Assess the Damage
Before entering your facility for the first time after a severe storm, first check for structural damage, and do not go in if there is any chance of building collapse. Follow any safety instructions issued by public authorities. Do not touch any downed or loose wires, branches or trees that have fallen near your site.
Upon entering, do not use matches, cigarette lighters or any other open flames, since gas may be trapped inside. Instead, use a flashlight. If you smell gas, exit the premises immediately; do not attempt to find or fix the problem. Do not turn on the power until an electrician has inspected your system for safety. Be careful as you walk around, as flood waters may have brought in sewage and chemicals from busted pipes, roads and other buildings.
Once you have determined the facility’s safety, make any temporary repairs you can to prevent further damage and injuries. For example, cover holes in the roof, walls, doors and windows with plastic or boards. Of course, always take precautions and use the appropriate materials to ensure your own protection.
Save receipts for any materials you buy. Depending on the policy, your insurance company may reimburse you. Beware of building contractors who encourage you to spend a lot of money on a temporary fix. If you pay a lot for a short-term job, it may leave you wanting when it comes time for permanent repairs. Don’t do any extensive restoration until the claims adjuster has been to your facility and evaluated the damage.
Working With an Adjuster
As soon as possible, call your insurance agent or company to report any damage to your facility. You need to know if you’re covered, if your claim exceeds your deductible, how long it will take to process the claim and if you’ll need to obtain estimates for repairs.
Your insurer may ask you to fill out a claim form, known as a “proof of loss form,” or it may send an adjuster to assess the damage personally. Most companies will send their own adjusters at no charge, but you might also be contacted by a public adjuster who has no relationship to the insurance company and charges a fee for his services.
A public adjuster can assist you in settling your claim, but he may expect a percentage of your payout in return—a fee that is usually not covered by your insurance policy. If you opt for outside help, ask for recommendations from your agent, lawyer, friends and associates. Then check adjusters’ qualifications by calling your state insurance department. Don’t just go with any adjuster who goes door to door after a disaster.
Make a note of items to point out to the adjuster when he arrives, such as cracks in walls or ceilings and damage to flooring or roofs. Do not discard any damaged property, as the adjuster may want to see it. Finally, discuss the possibility of hidden damage with your adjuster.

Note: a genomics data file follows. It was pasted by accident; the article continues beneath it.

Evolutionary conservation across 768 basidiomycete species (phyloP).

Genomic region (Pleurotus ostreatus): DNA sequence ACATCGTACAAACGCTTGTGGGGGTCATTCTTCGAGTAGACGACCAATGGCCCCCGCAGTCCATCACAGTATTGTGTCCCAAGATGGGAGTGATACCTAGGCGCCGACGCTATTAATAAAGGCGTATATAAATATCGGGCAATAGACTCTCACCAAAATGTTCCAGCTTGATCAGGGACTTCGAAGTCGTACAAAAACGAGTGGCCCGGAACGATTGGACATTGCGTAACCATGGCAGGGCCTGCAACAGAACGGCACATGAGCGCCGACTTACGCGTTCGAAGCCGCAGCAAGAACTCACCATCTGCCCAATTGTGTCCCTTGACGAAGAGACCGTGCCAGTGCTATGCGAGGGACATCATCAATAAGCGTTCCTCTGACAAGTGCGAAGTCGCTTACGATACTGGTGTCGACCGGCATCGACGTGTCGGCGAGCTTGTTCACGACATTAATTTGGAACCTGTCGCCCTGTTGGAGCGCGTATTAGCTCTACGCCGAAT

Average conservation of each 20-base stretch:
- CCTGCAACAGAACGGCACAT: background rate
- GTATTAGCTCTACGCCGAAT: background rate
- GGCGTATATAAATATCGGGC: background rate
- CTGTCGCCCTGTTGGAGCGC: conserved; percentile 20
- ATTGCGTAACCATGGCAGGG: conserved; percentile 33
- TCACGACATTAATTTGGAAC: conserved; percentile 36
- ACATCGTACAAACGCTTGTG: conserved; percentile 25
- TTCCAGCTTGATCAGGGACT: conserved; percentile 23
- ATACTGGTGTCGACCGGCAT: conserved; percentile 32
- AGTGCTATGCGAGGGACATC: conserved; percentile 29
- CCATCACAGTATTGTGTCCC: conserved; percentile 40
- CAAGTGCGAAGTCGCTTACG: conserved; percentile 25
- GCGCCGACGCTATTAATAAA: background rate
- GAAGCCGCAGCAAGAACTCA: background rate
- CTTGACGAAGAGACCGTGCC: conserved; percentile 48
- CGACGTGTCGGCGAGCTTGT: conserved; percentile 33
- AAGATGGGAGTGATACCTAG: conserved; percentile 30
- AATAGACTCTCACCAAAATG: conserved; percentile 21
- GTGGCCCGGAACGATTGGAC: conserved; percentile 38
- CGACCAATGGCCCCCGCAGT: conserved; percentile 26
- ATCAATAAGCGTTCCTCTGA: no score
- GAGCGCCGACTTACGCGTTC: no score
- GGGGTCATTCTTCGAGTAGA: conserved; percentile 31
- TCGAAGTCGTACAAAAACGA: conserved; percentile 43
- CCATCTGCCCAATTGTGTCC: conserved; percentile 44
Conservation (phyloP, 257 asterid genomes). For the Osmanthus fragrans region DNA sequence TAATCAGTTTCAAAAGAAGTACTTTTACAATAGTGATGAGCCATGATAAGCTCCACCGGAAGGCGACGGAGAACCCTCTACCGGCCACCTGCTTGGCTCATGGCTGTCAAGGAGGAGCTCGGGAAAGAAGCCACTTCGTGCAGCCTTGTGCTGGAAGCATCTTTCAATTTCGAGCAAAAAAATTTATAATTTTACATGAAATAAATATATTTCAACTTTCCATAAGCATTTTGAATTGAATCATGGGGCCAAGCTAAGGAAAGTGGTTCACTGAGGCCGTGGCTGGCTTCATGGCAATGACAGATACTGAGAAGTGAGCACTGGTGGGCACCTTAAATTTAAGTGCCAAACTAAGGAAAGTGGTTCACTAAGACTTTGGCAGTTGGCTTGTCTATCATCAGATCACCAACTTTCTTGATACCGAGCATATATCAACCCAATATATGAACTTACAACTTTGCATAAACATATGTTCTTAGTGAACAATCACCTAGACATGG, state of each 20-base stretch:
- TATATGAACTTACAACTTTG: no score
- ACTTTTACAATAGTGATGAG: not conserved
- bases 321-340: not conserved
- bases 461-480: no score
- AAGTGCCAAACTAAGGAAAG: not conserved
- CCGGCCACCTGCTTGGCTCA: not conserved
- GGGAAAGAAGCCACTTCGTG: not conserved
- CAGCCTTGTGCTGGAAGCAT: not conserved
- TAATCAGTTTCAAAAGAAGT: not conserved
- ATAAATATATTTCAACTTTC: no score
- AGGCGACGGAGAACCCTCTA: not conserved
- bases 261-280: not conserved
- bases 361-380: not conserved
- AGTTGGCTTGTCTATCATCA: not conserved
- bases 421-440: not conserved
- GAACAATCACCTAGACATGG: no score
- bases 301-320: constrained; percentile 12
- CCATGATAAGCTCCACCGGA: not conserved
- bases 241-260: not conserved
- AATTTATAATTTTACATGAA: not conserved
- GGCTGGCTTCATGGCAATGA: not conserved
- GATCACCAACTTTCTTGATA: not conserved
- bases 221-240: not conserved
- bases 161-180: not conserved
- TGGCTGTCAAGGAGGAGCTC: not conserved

Sometimes it’s necessary to hire a licensed engineer or architect to inspect the property. If need to bring in a professional, get written bids from reliable, licensed and bonded contractors. The estimates should include tasks to be completed, materials to be used and a time frame for the work.
Gather and Keep Data
The more information you can provide to the insurance company about your property, the faster your claim will be processed. The best tactic is to be prepared with a complete set of records including receipts, bills and photographs that will help establish the price and age of items needing replacement or repair. Keep a list of all business property, including brand names and model numbers for electronic equipment such as computers, video cameras, DVRs, etc. Don’t forget to include office furniture, retail merchandise and office supplies. Photographs are always a plus.
Retain copies of any lists and other documents you submit to your insurance company and any paperwork you receive in return. Keep these documents in a safe place, because if they’re destroyed, you’ll be working from memory. You may need to remember the contents of the office, maintenance unit, supply closet and apartment, if applicable. You’ll also need to recall when you purchased items and how much you paid.
After a storm, anxieties may run high and headaches abound. But if you remain calm and communicate with your insurance company or agent, your recovery can be quick and trouble-free.
Universal Insurance Facilities Ltd. has provided specialized insurance coverage to the self-storage industry for more than 10 years. The company represents Deans & Homer, which has provided self-storage insurance since 1974. For more information, call 800.844.2101; e-mail firstname.lastname@example.org; visit www.universalinsuranceltd.com.